Team hoping to work out long-term deal
The team and Hill's agent both said they want a long-term contract to keep the playmaker in Seattle.
"Yeah, absolutely. ... This is his first chance to remain a Seahawk with a long-term deal," agent Todd France said Thursday while on his cell phone as he walked off a plane in Indianapolis, where he is attending the NFL's annual scouting combine.
Seahawks president Tim Ruskell said last month retaining Hill was his top priority for the offseason.
France said Hill isn't disappointed by the Seahawks denying him his first chance at free agency.
Even if the 26-year-old doesn't get a multiyear contract, the franchise-player designation guarantees a raise from his $927,000 base salary in 2008 to $8.3 million this year -- the average salary of the top five linebackers in the NFL.
Hill will be free to negotiate with any other team, but the Seahawks can match any offer. They would receive two first-round draft choices if they decide not to match.
"If this situation was a choice between the franchise tag or free agency, sure he'd be disappointed," France said. "But our goal is a long-term deal."
Yet, France said that's far from a done deal for Seattle's third-round draft choice from 2005, who with Julian Peterson and Lofa Tatupu give the Seahawks one of the league's more formidable linebacking corps.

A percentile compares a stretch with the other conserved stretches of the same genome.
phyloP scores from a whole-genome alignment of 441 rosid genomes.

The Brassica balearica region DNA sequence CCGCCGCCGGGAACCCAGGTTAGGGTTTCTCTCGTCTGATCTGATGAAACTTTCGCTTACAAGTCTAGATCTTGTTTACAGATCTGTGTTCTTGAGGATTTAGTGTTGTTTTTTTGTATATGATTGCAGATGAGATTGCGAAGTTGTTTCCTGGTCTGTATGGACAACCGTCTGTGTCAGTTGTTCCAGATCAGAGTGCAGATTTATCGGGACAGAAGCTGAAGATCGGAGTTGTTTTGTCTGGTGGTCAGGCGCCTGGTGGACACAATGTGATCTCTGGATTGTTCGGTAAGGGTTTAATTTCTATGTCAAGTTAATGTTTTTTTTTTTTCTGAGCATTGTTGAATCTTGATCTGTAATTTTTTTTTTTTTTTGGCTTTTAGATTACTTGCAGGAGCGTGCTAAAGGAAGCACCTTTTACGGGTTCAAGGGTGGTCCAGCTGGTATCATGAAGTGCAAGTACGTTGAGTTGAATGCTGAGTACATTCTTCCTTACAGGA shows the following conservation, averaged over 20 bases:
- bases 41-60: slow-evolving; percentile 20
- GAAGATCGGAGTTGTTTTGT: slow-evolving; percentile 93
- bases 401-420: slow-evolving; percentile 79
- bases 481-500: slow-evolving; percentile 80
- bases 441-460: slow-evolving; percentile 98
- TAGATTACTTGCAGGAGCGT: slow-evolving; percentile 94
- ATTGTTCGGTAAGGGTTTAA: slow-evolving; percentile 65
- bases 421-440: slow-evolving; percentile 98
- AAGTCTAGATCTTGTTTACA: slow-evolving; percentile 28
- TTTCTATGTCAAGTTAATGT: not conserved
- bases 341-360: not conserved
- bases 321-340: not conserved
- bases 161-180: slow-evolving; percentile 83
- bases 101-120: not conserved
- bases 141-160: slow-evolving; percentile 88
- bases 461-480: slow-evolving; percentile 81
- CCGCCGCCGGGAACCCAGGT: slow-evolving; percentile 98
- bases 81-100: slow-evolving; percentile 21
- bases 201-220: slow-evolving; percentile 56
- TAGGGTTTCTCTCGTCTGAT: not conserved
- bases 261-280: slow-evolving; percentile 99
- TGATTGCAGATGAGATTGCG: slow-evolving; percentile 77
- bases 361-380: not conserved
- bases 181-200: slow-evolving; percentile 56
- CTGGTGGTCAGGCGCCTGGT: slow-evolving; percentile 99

"We're still working through it," France said. "That's obviously the goal. But there's still a lot of work to be done."
For now, Ruskell is excited Hill will stay.
"We believe he is an important part of our defense and will continue to talk with his representative in hopes of securing a long-term deal, which is our goal," Ruskell said.
Hill has started 50 of 56 career games. He finished third on the team in 2008 with 81 tackles, and was leading the team in stops through 12 games until a neck strain sidelined him for the final four games. The former Clemson star set a Seattle record for sacks by a rookie linebacker with 7½ in 2005.
Last month, Hill apologized to the team and Seattle's fans after an arrest in Georgia for investigation of misdemeanor marijuana possession.
The Douglas County sheriff's office said Hill had apparently fallen asleep behind the wheel at a major intersection in suburban Atlanta. Officers found less than one ounce of marijuana in the vehicle. Hill was released after posting a $1,500 bond.
Two days after the incident, Hill said he was embarrassed by "the poor judgment I showed." And he added: "Please understand my actions were not consistent with the type of person I hope to become."
Ruskell said at the time he felt like he'd been punched in the gut.
"We are a team always striving for good, consistent character, so it is disappointing when something like this happens," Ruskell said.
France said Seattle placing the tag on Hill instead of letting him leave in free agency that begins next week shows the incident is behind the Seahawks and his client remains a valued member of the team.
"You can't judge a player by one incident that is completely uncharacteristic of Leroy and his four years in the league," France said. "If they felt even slightly that that was an issue ... or cause for any negative feelings, I don't think they would even put the tag on him."
Copyright 2009 by The Associated Press
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